The vulnerability of 3 neighborhoods of Avcılar has been calculated
In the 1999 Gölcük earthquake, Avcılar was the district where the most loss of life and damage was experienced in Istanbul. When a possible Istanbul earthquake is mentioned, it is the first region that comes to mind. Supported by Istanbul Gelisim University Scientific Research Projects Coordination Unit (BAP-K), and coordinated by MSc Engineer, Architect and Urban Planner Prof. Dr. Huriye Sule Karaaslan, the project "Calculation of the Vulnerability of the Three Neighborhoods of Avcılar District" was built. For project; Merkez, Ambarli and Denizkoskler neighborhoods were selected.
Risk estimates for a possible Istanbul earthquake are on the agenda. One of the districts that people curious about is Avcılar. Supported by Istanbul Gelisim University Scientific Research Projects Coordination Unit (BAP-K), and coordinated by MSc Engineer, Architect and Urban Planner Prof. Dr. Huriye Sule Karaaslan, the studies of the project "Calculation of the Vulnerability of the Three Neighborhoods of Avcılar District" have been completed. Studies carried out in Merkez, Ambarli and Denizkoskler districts were compared according to different criteria and scientific methods. Stating that they carried out the project to measure where the preparations for the Istanbul earthquake should start, Prof. Karaaslan said, “We made an analysis based on physical, economic and social data. As city planners, it is necessary to evaluate these three data to measure where a disaster or risk will affect.”
“The most common reason for people to survive after an earthquake is access to hospital and fire department”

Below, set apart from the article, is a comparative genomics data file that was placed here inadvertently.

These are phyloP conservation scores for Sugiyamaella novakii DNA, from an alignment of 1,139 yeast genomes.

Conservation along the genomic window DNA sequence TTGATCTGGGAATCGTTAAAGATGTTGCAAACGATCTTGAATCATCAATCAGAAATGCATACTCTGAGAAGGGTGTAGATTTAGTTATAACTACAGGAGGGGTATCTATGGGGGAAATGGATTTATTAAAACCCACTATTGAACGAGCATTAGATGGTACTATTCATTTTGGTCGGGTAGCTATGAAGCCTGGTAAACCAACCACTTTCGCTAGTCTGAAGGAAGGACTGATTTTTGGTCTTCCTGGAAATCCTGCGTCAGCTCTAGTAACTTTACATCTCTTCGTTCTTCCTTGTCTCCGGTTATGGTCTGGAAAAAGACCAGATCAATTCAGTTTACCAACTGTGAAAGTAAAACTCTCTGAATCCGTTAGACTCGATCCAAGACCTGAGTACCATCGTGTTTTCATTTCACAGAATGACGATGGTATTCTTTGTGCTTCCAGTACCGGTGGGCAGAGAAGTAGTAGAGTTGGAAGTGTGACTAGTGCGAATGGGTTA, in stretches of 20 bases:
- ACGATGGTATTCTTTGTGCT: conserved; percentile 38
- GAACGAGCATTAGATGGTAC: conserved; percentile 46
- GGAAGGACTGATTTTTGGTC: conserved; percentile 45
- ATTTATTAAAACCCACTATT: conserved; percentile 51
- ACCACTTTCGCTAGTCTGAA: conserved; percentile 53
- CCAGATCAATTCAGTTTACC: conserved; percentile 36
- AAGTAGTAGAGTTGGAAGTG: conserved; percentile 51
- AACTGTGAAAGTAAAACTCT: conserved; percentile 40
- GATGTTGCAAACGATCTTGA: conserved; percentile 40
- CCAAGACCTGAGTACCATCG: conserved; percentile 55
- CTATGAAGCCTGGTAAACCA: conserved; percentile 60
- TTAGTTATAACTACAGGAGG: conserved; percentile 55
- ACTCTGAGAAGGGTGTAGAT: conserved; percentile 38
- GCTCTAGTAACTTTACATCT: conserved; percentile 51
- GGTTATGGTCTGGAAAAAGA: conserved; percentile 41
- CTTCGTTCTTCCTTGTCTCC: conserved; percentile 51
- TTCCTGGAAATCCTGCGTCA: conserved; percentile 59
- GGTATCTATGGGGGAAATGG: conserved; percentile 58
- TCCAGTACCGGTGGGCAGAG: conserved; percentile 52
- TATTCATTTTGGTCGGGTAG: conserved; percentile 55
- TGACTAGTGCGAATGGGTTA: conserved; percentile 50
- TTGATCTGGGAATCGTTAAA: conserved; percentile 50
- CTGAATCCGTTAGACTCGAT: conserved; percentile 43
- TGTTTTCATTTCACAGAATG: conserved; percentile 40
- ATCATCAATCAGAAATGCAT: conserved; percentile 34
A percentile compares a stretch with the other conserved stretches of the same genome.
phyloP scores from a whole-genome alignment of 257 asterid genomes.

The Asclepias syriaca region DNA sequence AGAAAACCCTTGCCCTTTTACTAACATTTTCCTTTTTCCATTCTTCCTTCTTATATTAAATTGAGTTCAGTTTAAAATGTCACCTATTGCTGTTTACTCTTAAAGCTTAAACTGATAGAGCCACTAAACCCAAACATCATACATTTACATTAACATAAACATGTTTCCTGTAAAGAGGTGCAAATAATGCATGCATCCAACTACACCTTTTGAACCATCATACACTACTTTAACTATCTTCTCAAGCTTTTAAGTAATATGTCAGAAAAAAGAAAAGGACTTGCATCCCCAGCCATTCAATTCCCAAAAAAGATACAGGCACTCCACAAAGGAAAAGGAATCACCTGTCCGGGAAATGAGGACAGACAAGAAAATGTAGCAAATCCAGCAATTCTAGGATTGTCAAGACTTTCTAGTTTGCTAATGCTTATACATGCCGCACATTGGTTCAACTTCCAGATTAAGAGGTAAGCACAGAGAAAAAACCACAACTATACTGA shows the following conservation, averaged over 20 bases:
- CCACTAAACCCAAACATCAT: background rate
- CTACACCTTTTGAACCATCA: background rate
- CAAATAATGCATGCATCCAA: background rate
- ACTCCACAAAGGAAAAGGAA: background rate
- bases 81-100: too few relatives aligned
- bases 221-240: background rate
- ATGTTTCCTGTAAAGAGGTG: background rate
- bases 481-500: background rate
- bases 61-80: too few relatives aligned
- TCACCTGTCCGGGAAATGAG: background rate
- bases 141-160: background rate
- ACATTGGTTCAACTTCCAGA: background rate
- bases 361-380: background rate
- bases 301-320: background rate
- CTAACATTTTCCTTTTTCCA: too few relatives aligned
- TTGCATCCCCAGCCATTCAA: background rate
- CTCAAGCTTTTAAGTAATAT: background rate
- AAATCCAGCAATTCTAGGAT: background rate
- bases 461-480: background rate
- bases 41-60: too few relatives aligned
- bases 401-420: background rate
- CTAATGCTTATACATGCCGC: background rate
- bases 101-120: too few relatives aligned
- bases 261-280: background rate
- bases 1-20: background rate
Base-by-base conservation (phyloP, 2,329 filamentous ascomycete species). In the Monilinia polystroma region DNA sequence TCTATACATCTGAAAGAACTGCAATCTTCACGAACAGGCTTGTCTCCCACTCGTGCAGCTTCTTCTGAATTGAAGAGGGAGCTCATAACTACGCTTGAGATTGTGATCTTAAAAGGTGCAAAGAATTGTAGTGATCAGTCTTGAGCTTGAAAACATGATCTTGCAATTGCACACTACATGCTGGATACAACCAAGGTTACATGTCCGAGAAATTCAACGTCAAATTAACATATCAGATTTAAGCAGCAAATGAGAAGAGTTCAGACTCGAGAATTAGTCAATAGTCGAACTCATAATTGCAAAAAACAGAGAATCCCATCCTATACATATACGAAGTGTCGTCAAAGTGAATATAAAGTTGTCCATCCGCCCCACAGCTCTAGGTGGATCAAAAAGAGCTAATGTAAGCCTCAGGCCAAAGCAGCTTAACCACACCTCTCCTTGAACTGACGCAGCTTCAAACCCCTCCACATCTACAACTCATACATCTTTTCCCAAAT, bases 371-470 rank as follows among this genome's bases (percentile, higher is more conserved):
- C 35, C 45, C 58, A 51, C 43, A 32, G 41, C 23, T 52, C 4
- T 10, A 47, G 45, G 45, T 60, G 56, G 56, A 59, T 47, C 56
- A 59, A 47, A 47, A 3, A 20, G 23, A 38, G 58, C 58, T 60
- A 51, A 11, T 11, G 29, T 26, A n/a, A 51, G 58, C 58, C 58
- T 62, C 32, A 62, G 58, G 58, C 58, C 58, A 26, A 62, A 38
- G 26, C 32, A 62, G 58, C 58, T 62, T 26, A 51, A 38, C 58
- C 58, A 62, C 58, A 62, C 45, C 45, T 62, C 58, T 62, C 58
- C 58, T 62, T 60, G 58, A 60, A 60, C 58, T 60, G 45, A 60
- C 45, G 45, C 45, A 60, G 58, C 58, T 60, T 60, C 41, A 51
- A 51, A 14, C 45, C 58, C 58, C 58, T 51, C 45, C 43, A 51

As one of the means to reduce the damage of natural events, especially earthquakes, it is necessary to evaluate the vulnerability of cities against earthquakes. Although there is no full measure against natural disasters; in order to minimize the damage, making risk assessments of the regions that will be exposed to earthquakes provides great benefits in taking precautions. Stating that there are three phases of the earthquake; before the earthquake, during the earthquake and after the earthquake, Karaaslan said that this project was built in order to reduce the vulnerability in Avcılar district by calculating the vulnerability which is one of the measures to be taken before the earthquake. Prof. Karaaslan said, “13 variables were addressed in the project. These are microzonation analysis (suitability for settlement), slope, current land use, distance to fire station (location and number of fire stations), proximity to hospital (location and number of hospitals), distance to fuel station, distance to industry (size and number of industrial areas), distance to energy (number of residences within the energy impact area), amount of green area, building density, building type, unemployment rate and residential area to be affected by the industrial area. By comparing these variables with each other in three neighborhoods, we applied 2020 data for analysis of them by ready-made computer programs. It is necessary to examine and calculate all of these variables as a whole. The ground increases the intensity of the earthquake. That's why city planners, who have to work in a multi-disciplinary way, have a lot of work. How old the building is, its performance changes accordingly. The slope is very important. When we come to the land use characteristics; we consider factors such as the amount of green space, gathering areas, cemeteries, children's playgrounds, sports facilities, and empty areas. When all these are added together, there should be enough open space for that population. In order to survive after the earthquake; it is very important to have a fire department and a hospital and to provide transportation. In all studies, the most common reasons for people to survive were the ease of access to the hospital and fire department.”